Jason Loeffler: The Bear is an intriguing, minimalist comic told mostly in shadow and scratchy figures. It depicts a bear happening upon a couple of hunters and their dead prey, and what happens afterward. Loeffler keeps the reader guessing by shifting the perspective of the comic several times, as the reader sees through the bear’s eyes on some pages, the reader sees the action from above on others and various other disorienting angles on other pages. This made the comic difficult to parse at times, but a couple of readings of the comic were rewarding as it became easier to see just what was happening. Loeffler manages to make this comic both restrained and visceral in its storytelling.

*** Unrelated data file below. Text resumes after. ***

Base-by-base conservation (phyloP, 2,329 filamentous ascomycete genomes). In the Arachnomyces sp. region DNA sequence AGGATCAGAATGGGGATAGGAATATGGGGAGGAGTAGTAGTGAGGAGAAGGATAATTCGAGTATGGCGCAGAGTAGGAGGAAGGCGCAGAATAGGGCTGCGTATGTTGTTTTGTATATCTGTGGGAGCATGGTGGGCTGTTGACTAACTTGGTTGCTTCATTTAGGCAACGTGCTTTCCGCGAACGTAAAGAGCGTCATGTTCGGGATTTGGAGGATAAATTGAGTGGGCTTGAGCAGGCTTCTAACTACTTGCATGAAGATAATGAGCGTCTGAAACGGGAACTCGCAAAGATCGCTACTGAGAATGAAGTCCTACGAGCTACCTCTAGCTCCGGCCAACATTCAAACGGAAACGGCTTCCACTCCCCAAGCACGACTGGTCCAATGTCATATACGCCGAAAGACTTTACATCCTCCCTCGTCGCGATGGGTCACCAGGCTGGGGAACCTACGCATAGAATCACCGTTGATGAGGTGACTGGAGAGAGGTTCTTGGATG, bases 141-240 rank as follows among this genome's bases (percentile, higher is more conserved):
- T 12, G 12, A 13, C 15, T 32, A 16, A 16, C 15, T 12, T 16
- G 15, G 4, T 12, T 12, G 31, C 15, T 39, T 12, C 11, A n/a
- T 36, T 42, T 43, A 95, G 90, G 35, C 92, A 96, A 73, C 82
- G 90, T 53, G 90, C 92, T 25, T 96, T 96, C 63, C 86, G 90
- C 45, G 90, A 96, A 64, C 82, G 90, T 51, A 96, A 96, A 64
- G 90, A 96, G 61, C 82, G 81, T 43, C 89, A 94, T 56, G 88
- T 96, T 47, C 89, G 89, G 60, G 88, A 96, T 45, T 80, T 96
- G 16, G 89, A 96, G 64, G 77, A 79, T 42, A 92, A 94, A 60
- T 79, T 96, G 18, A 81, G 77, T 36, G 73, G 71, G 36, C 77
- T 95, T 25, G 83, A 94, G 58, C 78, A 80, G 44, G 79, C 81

Scotty Gillmer and Carl Thompson: My Snobbery Is Killing Me was written by Gillmer and drawn by Thompson, this is quotidian autobio in the vein of Harvey Pekar. The general smoothness of the anecdotes actually reminds me a bit of what Jonathan Baylis is doing in the comics that he’s writing. There’s a very practiced sense of craft that goes into each anecdote, polishing it up to make it as readable as possible. So while the anecdotes are personal, they have the feel of someone saving up their best, funniest stories to tell you rather than Pekar’s method of deliberately telling stories of everyday life as he lived it. Getting that across was more important to Pekar than telling an interesting story with a specific beginning, middle, and ending. That said, Gillmer is quite funny and does get across a number of things that matter to him. The titular story, for example, talks about how important movies are to him and the specific experience of watching them in a theater, dismissing people who don’t watch a movie all the way through or who do it on tiny computer screens. After pontificating about that, he then buys a ticket to a crappy action movie. It’s a good punchline, solidly delivered by Thompson, who frequently aids Gillmer’s storytelling goals by adding in eye pops and exaggerated characterization in the form of distorted body language. Their collaboration definitely has some chemistry, but I’d like to see Gillmer get a bit more raw and ragged in the kinds of stories he chooses to tell.